5 Signs That a Friend or Family Member is Struggling

Anyone can experience depression and anxiety. When left unchecked for too long, the symptoms can become more severe. Pay attention to your friends and family members so you can spot signs of emotional or mental struggle before the issue worsens. In today’s world, mental health concerns are becoming increasingly common, but professional help is available. Read on for insight into signs that your loved one is struggling.

1. Unnecessary Isolation

When depression and anxiety take hold, people can become more socially withdrawn. The person may begin to feel unworthy or undeserving of social interaction. If you notice your loved one isolating themselves, see if you can arrange a social outing or initiate a conversation to see what’s going on.

2. Changes in Physical Appearance

If someone’s appearance abruptly changes, it could signal all isn’t well. Your loved one may stop caring for their physical needs, like bathing and brushing their teeth. Don’t be surprised if you notice severe weight loss or gain when someone is down emotionally.

3. Decline in Performance

If your family member or friend has always been an excellent student or top employee, but their grades or work have declined suddenly, there may be cause for concern. They may be having a hard time keeping up with their work due to peer pressure, anxiety, depression, or other mental health issues. From school counselors to workplace mental health professionals, resources are available to help.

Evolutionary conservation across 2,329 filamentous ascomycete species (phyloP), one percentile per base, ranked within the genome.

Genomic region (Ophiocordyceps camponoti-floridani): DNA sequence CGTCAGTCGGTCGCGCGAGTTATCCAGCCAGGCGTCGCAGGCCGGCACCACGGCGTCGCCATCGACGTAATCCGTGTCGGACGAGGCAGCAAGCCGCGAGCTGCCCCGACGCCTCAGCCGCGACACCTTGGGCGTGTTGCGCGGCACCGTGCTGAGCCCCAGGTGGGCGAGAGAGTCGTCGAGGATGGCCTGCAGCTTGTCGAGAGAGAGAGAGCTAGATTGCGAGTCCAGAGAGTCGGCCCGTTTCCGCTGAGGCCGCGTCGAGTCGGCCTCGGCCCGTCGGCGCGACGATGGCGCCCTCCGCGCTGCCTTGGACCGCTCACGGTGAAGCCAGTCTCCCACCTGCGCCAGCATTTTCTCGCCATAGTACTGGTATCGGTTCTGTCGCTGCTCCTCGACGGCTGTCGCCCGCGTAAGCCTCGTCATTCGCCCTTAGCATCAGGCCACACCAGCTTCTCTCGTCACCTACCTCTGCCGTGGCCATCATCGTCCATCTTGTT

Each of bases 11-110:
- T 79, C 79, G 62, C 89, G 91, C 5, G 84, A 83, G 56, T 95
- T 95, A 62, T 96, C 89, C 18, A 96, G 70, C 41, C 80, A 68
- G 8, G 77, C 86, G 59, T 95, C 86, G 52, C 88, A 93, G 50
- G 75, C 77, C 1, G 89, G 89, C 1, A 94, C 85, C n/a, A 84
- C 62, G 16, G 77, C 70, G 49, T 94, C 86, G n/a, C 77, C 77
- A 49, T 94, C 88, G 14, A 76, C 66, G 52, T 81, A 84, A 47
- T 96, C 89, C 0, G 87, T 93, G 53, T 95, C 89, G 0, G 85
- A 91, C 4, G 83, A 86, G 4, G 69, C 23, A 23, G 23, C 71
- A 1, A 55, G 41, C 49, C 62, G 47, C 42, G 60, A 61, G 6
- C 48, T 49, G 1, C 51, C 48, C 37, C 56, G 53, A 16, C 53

4. Unexplained Mood Swings

When someone struggles with depression and anxiety, their mood can become unpredictable. They may be laughing and excited one minute and then crying or angry the next. You don’t know what’s in someone else’s head, so be there to listen and offer support.

5. Negative Self-talk

If your loved one is constantly putting themselves down and belittling their abilities, this could be a sign of a more serious issue. Negative self-talk is often a symptom that someone has lost confidence and is over-anxious. Reassure them their worth isn’t determined by external factors.

According to the National Alliance on Mental Illness, there are dozens of potential symptoms of mental illness. If you’re worried about them, reach out and provide support with a call, text, visit, or a therapy referral. Help them get the professional care they need by contacting our compassionate team of therapists at Appalachian Counseling and Psychological Services for support today.